A splendid day riding a Brompton in Herefordshire

Just over a week ago, I had a lovely day out in Herefordshire, attracted by The Folding Society‘s “Origami Ride” for July.

An early start saw me pedal to Northampton railway station for the ticket office to open at 6.00 a.m.  Why not use the ticket machines as I normally do?  I wanted a “West Midlands Day Ranger” – travel anywhere in the West Midlands for a day for £14.50 (Railcard price); I bet you didn’t know that both Northampton and Hereford are in the “West Midlands”!  Anyway, it’s cheaper than buying a Northampton-to-Hereford off-peak day return.

At that time of the morning, the trains were very quiet, both from Northampton to Birmingham New Street and then from New Street to Hereford.

Hereford railway station is just to the north of the city centre – the right direction for Leominster – and a quick climb of Aylestone Hill brings you to lovely country roads.  Quiet again on a Saturday morning and still quite cool during this heatwave, the route I’d planned took me through Sutton St Nicholas and Bodenham.  Two hundred yards on the A49 and then a B road in Leominster.

I’d only cycled once before in Leominster – during my Land’s End to John O’Groats trip in 2010 when I stayed at Leominster Youth Hostel behind the Abbey.  This time I met up with the Folding Society at Savery’s Café on Broad Street.  As ever, FoldSoc members are very socialble indeed and, as we chatted over coffee and cake, we had to be reminded that we were there for a bike ride!

Local riders chatted about cycling in Herefordshire and, not too far away, in The Malverns – with an Elgar cycling route – so that’s been added to my “must do” list.  In Kingsland we missed a turn because the leader and I were deep in conversation but we were soon at Shobden  and its airfield where a converted WWII Nissen hut was to be our lunchtime café.  I enjoyed the draught cider which was nice and cold on the hottest day of the year so far!  Not quite up to Normandy cider though!

After Shobden, it wasn’t far to Eardisland and a quirky village tea room run from the proprietors’ house – we sat under the shade of trees in their back garden.  The shortest leg of the day was back from Eardisland to Leominster.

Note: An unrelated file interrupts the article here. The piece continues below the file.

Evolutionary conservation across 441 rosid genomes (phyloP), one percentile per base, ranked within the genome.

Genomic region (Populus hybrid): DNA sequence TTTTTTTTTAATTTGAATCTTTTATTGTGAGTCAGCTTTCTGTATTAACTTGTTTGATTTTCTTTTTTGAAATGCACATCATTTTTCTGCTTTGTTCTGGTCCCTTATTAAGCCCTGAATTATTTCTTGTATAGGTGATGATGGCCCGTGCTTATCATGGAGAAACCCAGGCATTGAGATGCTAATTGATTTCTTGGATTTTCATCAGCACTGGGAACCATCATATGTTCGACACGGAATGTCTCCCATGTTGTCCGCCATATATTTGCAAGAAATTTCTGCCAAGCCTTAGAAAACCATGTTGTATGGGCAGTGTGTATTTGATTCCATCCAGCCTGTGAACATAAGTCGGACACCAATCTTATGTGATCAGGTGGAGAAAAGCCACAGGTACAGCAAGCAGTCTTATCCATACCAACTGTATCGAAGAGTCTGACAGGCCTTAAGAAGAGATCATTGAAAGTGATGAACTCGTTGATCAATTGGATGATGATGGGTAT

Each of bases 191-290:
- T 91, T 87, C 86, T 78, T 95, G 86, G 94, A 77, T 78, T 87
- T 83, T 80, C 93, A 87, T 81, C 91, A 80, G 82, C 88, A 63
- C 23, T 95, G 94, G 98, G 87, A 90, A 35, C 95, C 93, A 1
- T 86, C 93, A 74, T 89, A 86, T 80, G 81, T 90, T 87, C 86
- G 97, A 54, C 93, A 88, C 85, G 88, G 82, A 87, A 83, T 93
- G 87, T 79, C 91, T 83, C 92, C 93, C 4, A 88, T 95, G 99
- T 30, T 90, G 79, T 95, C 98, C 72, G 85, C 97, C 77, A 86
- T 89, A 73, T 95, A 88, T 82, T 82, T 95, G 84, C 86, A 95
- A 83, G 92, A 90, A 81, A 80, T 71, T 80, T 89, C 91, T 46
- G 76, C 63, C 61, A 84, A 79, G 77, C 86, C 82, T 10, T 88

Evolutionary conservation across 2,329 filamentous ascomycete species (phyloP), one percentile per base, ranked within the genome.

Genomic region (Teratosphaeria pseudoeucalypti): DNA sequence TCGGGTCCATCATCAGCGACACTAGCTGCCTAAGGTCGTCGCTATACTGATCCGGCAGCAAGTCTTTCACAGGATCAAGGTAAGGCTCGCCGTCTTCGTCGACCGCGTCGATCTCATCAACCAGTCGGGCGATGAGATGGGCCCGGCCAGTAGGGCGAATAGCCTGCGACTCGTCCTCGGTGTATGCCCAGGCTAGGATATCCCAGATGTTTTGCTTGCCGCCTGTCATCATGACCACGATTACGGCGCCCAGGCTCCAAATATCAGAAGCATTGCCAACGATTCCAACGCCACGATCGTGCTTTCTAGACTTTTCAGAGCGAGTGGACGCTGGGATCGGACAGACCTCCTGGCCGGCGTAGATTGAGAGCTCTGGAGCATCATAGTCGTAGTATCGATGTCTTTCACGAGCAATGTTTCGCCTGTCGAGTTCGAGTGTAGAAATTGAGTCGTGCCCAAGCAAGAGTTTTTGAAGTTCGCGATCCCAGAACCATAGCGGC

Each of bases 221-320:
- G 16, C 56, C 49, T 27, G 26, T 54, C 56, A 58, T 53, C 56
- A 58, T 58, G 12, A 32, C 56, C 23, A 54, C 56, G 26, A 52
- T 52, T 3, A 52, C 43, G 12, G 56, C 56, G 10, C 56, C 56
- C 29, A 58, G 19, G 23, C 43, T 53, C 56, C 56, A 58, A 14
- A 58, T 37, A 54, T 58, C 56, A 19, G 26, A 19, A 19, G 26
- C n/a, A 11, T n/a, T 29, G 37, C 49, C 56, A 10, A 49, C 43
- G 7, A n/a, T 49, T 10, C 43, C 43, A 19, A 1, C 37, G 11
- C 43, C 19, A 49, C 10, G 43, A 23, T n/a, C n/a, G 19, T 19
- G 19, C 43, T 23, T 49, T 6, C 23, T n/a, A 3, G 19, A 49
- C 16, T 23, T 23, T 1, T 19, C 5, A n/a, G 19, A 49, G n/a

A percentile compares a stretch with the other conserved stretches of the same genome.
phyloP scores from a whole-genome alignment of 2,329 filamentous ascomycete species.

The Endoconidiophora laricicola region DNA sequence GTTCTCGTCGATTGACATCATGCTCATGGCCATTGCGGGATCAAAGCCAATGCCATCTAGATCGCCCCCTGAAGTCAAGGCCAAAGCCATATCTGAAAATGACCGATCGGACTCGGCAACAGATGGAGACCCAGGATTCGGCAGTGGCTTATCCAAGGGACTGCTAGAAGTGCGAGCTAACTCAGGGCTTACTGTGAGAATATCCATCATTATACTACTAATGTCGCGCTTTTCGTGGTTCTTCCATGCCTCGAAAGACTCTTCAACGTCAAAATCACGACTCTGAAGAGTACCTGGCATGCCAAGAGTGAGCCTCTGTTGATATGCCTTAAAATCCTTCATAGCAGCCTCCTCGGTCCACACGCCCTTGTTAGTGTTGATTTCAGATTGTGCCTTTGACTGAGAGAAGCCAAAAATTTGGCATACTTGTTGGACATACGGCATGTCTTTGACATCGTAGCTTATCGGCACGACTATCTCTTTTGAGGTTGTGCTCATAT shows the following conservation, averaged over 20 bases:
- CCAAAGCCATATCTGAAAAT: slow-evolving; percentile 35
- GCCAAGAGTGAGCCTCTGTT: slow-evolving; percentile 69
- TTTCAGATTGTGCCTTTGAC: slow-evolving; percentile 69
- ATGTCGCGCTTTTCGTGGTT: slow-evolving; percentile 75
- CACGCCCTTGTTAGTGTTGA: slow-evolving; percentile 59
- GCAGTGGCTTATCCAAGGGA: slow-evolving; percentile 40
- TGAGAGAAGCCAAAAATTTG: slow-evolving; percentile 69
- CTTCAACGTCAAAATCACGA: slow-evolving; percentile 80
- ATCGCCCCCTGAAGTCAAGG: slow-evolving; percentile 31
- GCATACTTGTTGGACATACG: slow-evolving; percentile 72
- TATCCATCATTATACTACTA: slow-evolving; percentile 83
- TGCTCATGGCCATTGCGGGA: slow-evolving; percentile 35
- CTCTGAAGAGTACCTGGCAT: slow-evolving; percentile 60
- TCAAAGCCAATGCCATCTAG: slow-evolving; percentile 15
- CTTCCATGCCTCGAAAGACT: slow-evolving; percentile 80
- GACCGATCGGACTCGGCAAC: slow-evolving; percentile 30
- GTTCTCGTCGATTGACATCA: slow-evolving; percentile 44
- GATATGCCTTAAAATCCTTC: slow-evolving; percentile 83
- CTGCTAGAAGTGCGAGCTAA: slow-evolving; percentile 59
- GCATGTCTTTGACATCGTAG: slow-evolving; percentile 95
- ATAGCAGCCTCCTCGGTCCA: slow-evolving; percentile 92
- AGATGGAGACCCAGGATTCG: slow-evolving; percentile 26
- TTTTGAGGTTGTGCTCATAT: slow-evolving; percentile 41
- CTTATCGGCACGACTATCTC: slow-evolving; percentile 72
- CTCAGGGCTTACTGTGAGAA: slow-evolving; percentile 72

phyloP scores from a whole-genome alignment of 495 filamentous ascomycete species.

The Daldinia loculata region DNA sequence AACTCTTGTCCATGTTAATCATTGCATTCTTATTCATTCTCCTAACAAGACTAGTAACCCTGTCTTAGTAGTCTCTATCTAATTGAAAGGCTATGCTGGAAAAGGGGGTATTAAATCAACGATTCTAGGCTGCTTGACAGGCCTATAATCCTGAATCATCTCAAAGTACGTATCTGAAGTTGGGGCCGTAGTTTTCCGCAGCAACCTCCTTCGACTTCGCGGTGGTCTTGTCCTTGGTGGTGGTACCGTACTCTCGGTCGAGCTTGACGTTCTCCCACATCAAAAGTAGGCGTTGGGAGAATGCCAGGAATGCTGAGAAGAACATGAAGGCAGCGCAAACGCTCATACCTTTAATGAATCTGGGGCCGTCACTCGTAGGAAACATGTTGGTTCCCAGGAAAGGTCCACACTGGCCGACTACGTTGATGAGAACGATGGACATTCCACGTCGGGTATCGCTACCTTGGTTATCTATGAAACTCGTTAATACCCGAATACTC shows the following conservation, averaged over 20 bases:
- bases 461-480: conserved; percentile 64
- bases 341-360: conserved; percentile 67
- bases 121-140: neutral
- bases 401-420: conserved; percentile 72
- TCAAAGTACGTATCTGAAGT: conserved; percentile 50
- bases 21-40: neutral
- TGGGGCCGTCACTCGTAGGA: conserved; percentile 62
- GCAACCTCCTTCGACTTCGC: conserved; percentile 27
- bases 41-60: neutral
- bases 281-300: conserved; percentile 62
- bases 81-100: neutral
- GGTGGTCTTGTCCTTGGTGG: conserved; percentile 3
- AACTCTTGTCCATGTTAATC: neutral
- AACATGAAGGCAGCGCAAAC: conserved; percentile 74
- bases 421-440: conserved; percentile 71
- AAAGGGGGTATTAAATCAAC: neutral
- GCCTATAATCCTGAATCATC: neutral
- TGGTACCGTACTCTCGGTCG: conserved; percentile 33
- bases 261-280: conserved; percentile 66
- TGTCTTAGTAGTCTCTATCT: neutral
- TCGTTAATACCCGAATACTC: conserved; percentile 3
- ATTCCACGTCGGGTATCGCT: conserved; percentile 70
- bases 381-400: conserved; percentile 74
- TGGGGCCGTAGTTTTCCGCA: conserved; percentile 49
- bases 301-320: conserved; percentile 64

After quick good-byes to my friends, I pedalled back the way I had come to Hereford.  It was hot but my Brompton moved quickly and it felt great.  I went past the railway station and into the city centre to look at the Cathedral.

At the west door of Hereford Cathedral

At the west door of Hereford Cathedral

The trains were as pleasant on the return journey as they had been in the morning and by the time I pedalled home from Northampton railway station it was just about nine o’clock in the evening.

A splendid day out!  Fifty-five miles pedalled on the Brompton.  A map of the route in Herefordshire here.

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The Fridays in Normandy – Wednesday ride report

To St-Vaast-la-Hogue (elevenses), Barfleur (lunch) and the Phare-de-Gatteville

The eagle-eyed and sharp-witted will see that elevenses and lunch were swopped around from Sunday’s ride.  But we took quite a different route (and, of course, different eateries) for this ride around the north-east coast of the Cotentin peninsula.

We gîtists pedalled over to the château to meet up with the big group – and, before one or two members left early, a group photo at the front of the chateau.IMGP6233The sun was bright, the lanes were lovely and traffic-free.  A stop in St-Vaast for coffee and bakeries and then two stops in Barfleur, the first for a light beer and cider aperitif; the second for moules crême with more cider.IMGP6239Then we went to the lighthouse at Gatteville – the second highest lighthouse in Europe.  Unlike the white Stevenson lighthouses for the Northern Lights, French lighthouses turn out to be grey.  It’s a popular outing for the locals and they, and all the drivers on the little lane to the lighthouse, were astonishingly polite.IMGP6240We then went up a corker of hill (the coastline is difficult and bumpy at this point), decided we needn’t do any shopping in Cherbourg and looked for a quiet way back to Brix.   Tiny lanes, huge bulldozers and a little girl on a pink tricycle – who overtook us shortly after we had overtaken her!